City Council takes another look at red-light cameras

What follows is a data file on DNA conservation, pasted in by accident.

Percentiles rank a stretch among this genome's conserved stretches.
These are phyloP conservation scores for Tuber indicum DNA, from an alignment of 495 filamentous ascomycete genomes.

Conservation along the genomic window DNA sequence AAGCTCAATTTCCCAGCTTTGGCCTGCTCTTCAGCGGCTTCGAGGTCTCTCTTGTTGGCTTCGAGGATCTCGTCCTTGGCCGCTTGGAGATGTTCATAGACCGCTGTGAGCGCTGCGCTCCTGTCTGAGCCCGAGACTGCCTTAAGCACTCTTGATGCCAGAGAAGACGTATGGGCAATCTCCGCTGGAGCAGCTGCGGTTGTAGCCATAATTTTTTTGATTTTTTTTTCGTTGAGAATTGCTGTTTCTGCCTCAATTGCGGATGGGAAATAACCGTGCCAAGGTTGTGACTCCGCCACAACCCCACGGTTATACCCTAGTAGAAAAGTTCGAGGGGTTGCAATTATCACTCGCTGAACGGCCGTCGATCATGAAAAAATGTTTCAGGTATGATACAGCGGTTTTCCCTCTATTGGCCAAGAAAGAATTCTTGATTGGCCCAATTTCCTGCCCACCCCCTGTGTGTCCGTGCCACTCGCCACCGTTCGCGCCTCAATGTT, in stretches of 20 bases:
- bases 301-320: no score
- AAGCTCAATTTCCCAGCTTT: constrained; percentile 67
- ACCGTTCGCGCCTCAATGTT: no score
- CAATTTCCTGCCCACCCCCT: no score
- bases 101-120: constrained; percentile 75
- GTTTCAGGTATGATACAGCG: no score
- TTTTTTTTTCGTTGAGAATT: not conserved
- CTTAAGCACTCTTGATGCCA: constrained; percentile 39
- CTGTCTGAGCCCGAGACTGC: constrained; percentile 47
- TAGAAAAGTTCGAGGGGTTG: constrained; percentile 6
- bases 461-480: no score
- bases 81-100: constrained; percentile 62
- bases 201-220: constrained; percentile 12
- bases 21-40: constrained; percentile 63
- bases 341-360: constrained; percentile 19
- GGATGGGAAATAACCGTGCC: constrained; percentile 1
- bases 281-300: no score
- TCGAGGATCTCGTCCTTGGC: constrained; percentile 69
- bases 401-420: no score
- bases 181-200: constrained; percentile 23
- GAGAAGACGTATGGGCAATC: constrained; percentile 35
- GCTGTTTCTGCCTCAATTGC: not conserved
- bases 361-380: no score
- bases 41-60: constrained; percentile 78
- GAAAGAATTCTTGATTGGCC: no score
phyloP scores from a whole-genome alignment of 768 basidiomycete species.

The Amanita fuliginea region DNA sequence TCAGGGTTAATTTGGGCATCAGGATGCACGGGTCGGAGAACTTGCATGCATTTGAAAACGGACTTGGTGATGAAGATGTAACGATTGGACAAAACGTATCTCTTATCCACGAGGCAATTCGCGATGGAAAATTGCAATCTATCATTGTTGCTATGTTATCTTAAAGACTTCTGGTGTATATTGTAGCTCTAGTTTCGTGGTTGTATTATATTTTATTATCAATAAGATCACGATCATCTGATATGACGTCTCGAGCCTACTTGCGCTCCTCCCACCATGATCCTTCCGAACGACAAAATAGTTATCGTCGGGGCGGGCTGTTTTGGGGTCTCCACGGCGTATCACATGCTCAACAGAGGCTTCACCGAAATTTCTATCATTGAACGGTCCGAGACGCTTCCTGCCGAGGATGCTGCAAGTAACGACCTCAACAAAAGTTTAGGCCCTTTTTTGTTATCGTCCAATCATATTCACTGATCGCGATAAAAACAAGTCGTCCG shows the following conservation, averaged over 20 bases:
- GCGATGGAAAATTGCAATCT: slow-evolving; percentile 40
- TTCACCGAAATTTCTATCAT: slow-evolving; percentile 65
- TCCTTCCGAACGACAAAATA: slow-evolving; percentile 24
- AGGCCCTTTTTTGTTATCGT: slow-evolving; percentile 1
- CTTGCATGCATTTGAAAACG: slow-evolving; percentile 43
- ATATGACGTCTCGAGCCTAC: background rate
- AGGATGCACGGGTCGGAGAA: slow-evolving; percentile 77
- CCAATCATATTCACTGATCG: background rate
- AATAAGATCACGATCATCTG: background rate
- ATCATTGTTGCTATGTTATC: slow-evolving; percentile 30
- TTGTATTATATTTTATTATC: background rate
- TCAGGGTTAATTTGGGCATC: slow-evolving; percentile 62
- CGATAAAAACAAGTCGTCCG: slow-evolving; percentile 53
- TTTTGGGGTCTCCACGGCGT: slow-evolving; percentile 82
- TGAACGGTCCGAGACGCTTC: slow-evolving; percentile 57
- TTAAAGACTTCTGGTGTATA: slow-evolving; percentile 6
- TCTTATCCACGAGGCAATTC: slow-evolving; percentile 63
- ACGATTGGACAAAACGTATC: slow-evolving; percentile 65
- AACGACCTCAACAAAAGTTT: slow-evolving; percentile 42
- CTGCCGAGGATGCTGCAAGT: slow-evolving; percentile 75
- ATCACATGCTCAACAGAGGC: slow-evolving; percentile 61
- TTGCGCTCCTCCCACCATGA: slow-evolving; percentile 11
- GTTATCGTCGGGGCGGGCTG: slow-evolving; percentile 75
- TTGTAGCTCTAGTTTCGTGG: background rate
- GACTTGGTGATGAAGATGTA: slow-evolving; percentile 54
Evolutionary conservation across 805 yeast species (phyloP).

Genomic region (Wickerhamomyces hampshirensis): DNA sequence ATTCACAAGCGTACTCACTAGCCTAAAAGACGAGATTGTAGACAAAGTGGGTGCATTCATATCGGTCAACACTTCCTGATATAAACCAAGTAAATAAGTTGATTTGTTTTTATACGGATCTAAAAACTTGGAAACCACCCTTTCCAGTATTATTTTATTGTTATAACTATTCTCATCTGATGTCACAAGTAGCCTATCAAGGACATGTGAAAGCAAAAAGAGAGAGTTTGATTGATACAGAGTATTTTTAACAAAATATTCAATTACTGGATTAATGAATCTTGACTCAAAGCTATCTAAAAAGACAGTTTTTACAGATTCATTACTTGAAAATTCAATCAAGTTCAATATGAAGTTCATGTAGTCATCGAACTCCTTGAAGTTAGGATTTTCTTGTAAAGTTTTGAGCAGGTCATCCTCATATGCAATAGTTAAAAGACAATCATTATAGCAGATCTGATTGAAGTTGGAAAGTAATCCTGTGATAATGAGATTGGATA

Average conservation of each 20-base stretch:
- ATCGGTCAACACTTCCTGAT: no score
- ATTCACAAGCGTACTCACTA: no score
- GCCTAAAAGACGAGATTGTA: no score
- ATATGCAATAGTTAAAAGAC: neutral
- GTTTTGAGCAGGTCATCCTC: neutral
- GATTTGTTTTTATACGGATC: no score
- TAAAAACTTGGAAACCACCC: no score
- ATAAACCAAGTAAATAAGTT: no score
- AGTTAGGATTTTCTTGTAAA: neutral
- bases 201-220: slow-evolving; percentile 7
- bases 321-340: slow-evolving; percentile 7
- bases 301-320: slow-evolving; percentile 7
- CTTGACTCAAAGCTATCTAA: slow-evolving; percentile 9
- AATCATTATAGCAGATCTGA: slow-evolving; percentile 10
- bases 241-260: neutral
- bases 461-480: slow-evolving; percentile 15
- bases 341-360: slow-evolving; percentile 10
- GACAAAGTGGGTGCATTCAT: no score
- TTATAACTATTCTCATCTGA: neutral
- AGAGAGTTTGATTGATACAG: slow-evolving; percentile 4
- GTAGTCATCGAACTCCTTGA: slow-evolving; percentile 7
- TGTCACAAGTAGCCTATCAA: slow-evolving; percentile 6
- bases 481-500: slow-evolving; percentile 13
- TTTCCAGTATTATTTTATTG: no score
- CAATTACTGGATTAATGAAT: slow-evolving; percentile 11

Four years ago the City of Charlotte stopped using cameras to keep an eye out for drivers who ran red lights. Charlotte city council members are toying with the idea of bringing that program back. For eight years, Charlotte drivers had an extra impetus not to run red lights. Cameras monitored 22 intersections across the city and $50 fines were issued to those who failed to stop. Those fines were meant to pay for upkeep of the cameras, but a High Point man filed a lawsuit that found a loophole in the law and meant the city couldn't keep the money. The city discontinued the program in 2006, but members of the city council haven't completely given up on the so-called SafeLight program. Tonight, the city will hear a presentation on the program's effectiveness. Doreen Szymanski with the city's Department of Transportation says overall accidents went down significantly once the cameras were in place. But after they were removed crashes continued to decrease. "There's a 20 percent reduction in citywide crashes since 2008 and we think that's related to the economy. We are seeing a reduction in traffic volumes and a change in travel patterns, so that could be affecting the findings we have in the post study." City council also wants to hear about the legal roadblocks of paying for the cameras with fines.